2016 has been quite a year (to say the least). Before we look ahead to 2017, our Innovation team took the time to reflect on the year that was by chosing our favorite 2016 posts. This year, the Health Experience Project has posted hundreds of articles across health, digital, communications and consumer topics. From organizations asking their employees to play hooky on the company dime to patients sharing their deepest secrets with smartphones, we haven’t run out of interesting topics yet. We hope you enjoy looking back on our favorites as much as we’ve loved writing them!
Take an Unsick Day – Linda Adams
Healthcare scheduling service Zocdoc uncovered the fact that 86% of Americans frequently cancel doctor visits and dentist appointments due to work demands. Inspired by this fact, they partnered with ad agency Office of Baby to champion “Unsick days.” These allow companies to encourage their employees to take a proactive role in good health, and many big names are already on board, including Virgin Hotels and Foursquare. “Zocdoc does benefit when people start seeing the doctor regularly,” admitted Nathan Frank, Chief Creative Officer for the company, “but so do the people who start seeing the doctor, the businesses that employ them, and everybody else involved.” We hope more businesses find creative solutions like this that benefit their bottom line while making social changes for good.
Snapchat Provides a Lens to Thinking Around The Pill—Zach Friedman
Social media giant Snapchat made headlines by launching a physical product (Spectacles) that allows wearers to capture short POV videos and upload them on the fly. This move allowed the brand to redefine itself as Snap Inc., a company that’s much more than an app. Plenty of other brands from GE to Nike are following suit and expanding offerings outside of their traditional space. These moves set the stage for Pharma companies’ traditional “beyond the pill” mindset to expand to “around the pill” thinking.
A Trusted Confidante—Jeff Giermek
While many people blush at the thought of sharing details of their personal health with even their closest friends and family, they don’t bat an eye when typing graphic health inquiries into their smartphones. This insight inspired health researchers to leverage a smartphone app to help capture more accurate data in studies in real time. Jeff noted “the use of apps has the power to carve out brand new paths of research and even to revisit and challenge long-standing thinking on certain conditions that have primarily relied on patient/doctor face-to-face interactions to gather data.”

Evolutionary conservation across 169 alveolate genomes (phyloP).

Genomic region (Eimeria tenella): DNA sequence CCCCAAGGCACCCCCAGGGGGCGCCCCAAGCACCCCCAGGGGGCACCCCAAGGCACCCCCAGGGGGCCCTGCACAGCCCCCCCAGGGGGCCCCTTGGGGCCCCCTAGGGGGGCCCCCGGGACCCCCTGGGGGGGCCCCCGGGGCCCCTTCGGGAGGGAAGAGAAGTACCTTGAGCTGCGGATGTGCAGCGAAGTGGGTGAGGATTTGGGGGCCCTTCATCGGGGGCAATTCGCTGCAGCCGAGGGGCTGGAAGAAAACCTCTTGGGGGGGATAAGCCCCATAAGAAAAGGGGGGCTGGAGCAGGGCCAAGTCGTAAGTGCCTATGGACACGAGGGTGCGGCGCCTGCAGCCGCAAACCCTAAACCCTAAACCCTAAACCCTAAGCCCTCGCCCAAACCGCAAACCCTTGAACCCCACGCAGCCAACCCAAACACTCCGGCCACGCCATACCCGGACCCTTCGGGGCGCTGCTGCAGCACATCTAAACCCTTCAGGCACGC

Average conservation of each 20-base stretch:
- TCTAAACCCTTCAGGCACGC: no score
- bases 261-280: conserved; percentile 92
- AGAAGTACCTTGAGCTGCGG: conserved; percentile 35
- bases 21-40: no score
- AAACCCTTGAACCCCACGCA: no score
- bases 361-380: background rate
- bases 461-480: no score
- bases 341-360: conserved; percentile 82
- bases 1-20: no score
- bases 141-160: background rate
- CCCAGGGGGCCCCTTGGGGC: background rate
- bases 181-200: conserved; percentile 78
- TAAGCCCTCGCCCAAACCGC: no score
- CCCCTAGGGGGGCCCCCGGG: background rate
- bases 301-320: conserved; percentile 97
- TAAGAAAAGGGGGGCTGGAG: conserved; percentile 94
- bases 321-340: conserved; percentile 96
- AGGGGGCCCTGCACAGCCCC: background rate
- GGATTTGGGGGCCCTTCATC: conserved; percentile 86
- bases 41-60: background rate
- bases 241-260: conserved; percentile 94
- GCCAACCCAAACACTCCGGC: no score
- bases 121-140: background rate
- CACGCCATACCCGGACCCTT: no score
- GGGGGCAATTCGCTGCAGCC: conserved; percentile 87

“264 vaccines in the pipeline. $173b saved in cancer-related costs. 883,000 fewer hospitalizations per year. These are just a few of the many stats The Biotechnology Innovation Organization (BIO) promotes on their new website, innovationsaves.life… BIO also brings in the human aspect of the pharmaceutical R&D landscape and how these innovations are saving lives.” Mr. Glenn noted that too often the good work the Pharma industry does everyday gets lost in bleak headlines. BIO is doing great work to humanize the industry and inspire a new generation with hope.
Cancer’s Greatest Vulnerability is Knowledge—Leigh Householder
MD Anderson’s Moonshot to End Cancer aims to fight the disease that 1 in 3 men and 1 in 4 women will face in their lifetimes. Proponents believe that we stand at the edge of an historic shift in the pace of advancements against the disease, and the program is connecting brilliant minds with the funds and support to drive progress forward. Ronald A. DePinho, M.D., President of The University of Texas MD Anderson Cancer Center stated “we are in a position for the first time of bending the arc of major diseases and the first to fall to the axe of science will be cancer.” We wish them Godspeed.
Recent advancements in technology allowed researchers in Brazil to demonstrate clinically significant improvements in what were thought to be irreversible paralyses. By combining virtual reality and brain-machine interfaces, paralyzed patients could “see” themselves walking while a mechanically actuated exoskeleton moved their limbs for them. All 8 patients in the study showed progress, and half improved so much that their paralysis had to be reclassified as a less severe type.